Victims of Rasuman pyramiding scheme swarm Pasay police headquarters

A+
A
A-

Jachob “Coco” Rasuman. SCREENGRAB FROM YOUTUBE

MANILA, Philippines–Alleged victims of the infamous Rasuman pyramiding scam trooped to the Pasay City police headquarters following the arrest of Princess Tomawis Rasuman, wife of the alleged mastermind of the rip-off.

Alleged victim Johari Diampuan claimed in a radio interview that Princess worked as an “accountant” of her husband Jachob “Coco” Rasuman.

Diampuan said he lost over P100 million from the pyramiding scam that operated in  Mindanao.

Senior Superintendent Rodolfo Llorca, Pasay City police chief, earlier said Princess Tomawis Rasuman was arrested Wednesday evening by virtue of an arrest warrant.

Llorca said a concerned citizen tipped off the police of her whereabouts that led to her arrest.

Jachob and Princess, along with Bashir Rasuman Sr., Bashir Rasuman Jr., Emma Rasuman, Sultan Jerry Tomawis,  Jeremiah “Maning” Rasuman and Jerome Rasuman were facing two counts of syndicated estafa charges.

Jachob was arrested last year.

Inquirer Viber

Disclaimer: The comments uploaded on this site do not necessarily represent or reflect the views of management and owner of INQUIRER.net. We reserve the right to exclude comments that we deem to be inconsistent with our editorial standards.

  • Simon Ward

    “Diampuan said he lost over P100 million from the pyramiding scam that operated in Mindanao.”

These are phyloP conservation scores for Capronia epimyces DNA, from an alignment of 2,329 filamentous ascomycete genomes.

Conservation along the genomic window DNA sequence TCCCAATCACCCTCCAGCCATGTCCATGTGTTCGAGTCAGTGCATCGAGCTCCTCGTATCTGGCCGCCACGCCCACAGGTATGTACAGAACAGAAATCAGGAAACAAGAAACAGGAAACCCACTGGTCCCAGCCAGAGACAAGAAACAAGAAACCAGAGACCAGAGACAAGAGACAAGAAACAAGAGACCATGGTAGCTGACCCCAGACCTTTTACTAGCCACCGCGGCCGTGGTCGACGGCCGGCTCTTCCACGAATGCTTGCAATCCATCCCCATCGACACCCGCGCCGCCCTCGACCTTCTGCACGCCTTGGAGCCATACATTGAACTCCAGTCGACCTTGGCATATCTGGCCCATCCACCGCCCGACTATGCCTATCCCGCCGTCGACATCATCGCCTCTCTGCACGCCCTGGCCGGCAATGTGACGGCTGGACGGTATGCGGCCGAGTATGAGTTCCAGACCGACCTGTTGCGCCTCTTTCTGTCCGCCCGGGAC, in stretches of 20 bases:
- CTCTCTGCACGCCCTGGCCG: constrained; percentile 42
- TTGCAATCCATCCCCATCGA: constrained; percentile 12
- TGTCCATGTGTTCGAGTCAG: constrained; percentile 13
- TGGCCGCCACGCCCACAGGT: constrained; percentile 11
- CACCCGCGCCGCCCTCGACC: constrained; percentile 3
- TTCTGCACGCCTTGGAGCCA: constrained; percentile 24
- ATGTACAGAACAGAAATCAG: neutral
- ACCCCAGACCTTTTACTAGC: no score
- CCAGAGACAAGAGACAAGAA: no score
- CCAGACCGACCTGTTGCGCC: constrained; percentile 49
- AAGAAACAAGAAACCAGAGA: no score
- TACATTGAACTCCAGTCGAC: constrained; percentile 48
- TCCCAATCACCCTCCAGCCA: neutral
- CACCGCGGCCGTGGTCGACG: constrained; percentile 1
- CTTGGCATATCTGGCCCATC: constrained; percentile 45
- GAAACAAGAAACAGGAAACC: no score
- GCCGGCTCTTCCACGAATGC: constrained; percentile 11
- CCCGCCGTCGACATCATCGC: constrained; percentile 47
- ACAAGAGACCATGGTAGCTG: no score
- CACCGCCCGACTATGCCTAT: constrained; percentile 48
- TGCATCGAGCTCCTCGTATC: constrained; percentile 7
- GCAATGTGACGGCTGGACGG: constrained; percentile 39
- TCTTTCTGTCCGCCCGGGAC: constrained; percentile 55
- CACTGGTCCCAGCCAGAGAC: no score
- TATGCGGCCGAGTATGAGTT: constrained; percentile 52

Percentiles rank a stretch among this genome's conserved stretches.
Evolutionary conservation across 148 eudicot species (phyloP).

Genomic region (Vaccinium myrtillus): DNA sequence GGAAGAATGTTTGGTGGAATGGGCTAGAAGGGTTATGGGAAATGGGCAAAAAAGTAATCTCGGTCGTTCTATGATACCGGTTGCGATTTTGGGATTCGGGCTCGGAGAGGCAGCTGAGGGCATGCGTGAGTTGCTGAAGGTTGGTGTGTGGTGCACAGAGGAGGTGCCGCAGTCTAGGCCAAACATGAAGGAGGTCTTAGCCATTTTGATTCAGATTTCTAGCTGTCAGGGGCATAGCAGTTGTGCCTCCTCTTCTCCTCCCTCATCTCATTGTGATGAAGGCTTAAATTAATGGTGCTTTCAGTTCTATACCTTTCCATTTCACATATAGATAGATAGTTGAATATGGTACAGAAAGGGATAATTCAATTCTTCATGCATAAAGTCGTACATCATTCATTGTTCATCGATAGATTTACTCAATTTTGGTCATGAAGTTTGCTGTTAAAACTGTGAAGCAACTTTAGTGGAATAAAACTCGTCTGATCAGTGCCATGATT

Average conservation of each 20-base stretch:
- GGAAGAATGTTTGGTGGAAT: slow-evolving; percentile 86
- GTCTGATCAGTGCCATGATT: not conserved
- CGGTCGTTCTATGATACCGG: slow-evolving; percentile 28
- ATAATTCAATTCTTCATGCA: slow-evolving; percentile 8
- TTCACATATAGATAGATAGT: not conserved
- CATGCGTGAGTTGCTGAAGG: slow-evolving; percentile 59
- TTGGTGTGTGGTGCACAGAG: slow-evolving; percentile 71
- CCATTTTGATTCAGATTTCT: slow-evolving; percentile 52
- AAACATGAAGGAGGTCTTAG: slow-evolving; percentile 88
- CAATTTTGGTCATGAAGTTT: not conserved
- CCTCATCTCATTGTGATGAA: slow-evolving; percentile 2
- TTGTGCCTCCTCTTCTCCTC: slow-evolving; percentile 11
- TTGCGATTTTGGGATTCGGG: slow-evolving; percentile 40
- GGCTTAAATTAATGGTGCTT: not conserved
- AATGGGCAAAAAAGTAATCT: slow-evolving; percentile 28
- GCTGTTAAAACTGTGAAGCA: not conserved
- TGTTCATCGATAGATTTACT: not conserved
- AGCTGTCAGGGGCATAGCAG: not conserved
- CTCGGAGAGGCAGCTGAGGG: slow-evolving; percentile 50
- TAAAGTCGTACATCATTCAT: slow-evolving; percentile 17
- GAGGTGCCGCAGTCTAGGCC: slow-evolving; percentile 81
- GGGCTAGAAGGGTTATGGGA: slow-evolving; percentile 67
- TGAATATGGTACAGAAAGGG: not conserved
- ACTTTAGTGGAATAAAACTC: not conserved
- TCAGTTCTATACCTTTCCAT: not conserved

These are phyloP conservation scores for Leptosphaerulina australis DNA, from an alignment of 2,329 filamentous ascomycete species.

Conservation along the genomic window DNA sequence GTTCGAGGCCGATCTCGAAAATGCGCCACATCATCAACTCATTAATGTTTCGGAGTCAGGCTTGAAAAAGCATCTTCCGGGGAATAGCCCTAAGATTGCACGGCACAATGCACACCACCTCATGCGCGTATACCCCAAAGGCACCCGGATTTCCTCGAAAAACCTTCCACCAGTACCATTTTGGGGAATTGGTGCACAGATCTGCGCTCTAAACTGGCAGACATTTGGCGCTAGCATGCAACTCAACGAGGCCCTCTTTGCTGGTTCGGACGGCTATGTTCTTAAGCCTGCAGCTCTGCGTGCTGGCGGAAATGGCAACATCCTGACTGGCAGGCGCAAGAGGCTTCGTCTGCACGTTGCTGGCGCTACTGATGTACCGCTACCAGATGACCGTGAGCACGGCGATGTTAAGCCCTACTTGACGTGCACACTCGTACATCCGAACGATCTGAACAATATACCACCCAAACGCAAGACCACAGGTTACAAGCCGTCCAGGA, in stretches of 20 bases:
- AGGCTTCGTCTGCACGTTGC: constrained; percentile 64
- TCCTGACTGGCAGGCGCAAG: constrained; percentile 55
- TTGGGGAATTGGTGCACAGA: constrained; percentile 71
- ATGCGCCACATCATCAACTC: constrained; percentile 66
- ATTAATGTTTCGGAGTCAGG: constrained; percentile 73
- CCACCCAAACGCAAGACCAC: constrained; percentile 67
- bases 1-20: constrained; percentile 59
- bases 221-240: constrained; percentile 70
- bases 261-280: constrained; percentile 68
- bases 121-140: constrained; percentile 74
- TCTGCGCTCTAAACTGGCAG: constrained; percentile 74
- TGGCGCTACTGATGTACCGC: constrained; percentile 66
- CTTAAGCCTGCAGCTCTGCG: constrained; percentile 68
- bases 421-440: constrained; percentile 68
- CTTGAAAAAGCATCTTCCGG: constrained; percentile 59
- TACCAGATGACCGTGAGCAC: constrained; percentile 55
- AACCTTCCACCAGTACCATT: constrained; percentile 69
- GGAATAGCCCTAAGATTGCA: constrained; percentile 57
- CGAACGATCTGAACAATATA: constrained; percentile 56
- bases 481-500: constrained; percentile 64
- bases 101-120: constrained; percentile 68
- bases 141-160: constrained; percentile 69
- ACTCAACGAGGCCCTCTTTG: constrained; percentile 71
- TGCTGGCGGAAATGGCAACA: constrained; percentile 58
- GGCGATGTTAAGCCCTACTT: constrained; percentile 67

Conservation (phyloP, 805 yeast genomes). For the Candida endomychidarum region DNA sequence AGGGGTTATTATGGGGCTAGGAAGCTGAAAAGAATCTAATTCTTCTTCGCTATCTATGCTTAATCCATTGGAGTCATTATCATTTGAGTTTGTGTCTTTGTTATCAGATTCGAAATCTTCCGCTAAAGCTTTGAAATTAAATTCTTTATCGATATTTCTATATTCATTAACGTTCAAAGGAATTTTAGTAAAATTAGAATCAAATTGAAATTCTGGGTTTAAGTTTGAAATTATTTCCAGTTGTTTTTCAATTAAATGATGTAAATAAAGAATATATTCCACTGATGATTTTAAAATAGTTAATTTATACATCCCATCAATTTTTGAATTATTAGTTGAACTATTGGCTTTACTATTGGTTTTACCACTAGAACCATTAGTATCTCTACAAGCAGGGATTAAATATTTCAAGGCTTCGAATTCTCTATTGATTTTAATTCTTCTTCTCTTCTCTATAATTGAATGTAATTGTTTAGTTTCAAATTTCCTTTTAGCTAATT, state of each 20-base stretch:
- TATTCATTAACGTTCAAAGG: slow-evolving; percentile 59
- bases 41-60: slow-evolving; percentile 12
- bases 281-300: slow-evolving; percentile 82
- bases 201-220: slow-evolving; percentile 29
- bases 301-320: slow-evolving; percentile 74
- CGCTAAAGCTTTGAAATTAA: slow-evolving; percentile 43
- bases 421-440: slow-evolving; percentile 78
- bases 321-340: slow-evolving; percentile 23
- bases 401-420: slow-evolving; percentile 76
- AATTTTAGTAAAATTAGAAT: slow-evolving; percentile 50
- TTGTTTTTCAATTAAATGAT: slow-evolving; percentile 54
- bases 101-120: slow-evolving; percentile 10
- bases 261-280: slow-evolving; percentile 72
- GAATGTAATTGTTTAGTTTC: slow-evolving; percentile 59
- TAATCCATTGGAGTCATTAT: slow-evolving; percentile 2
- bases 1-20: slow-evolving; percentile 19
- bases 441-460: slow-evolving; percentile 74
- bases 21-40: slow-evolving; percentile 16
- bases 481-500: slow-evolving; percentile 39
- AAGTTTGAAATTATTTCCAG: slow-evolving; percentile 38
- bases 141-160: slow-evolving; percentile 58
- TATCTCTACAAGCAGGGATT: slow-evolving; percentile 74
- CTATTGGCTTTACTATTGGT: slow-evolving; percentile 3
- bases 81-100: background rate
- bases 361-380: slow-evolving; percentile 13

Huh? If you were smart enough to earn P100 million legitimately, what were you doing investing it in a pyramid scam? Or did you make it in another scam?

    • Rene Sarabia

      I laughed at your retort. But on the other hand, stealing from thieves is still considered stealing. If we let those thieves prosecute each other then it would still be better for everyone.

    • marienkind

      I share the same sentiments tbh. Earning 100m legit is quite a feat, legal or not. How you end up getting duped after such a good run is beyond me. Greed? Everybody gets greedy after getting a good return but I don’t think many experienced businessmen can be so daft as to fall for such a scam.

  • farmerpo

    When it comes to pyramiding, only the greedy become victims. They should not cry foul since they know that pyramiding is a scam. Join if you can, get out while not hot and don’t cry uncle when scalded. I have yet to meet a person who joined a ‘too good to be true’ venture who did not enjoy the first few paybacks. Then when hit, they cry uncle. Too bad.
    The authorities should pay more attention to scams like CAP, the mother of all scams and nothing happened. Ito pa? Gatasan lang ito. Yung Sobrepena di kaya.

To subscribe to the Philippine Daily Inquirer newspaper in the Philippines, call +63 2 896-6000 for Metro Manila and Metro Cebu or email your subscription request here.

Factual errors? Contact the Philippine Daily Inquirer's day desk. Believe this article violates journalistic ethics? Contact the Inquirer's Reader's Advocate. Or write The Readers' Advocate:

c/o Philippine Daily Inquirer Chino Roces Avenue corner Yague and Mascardo Streets, Makati City,Metro Manila, Philippines Or fax nos. +63 2 8974793 to 94


editors' picks

advertisement

popular

advertisement

videos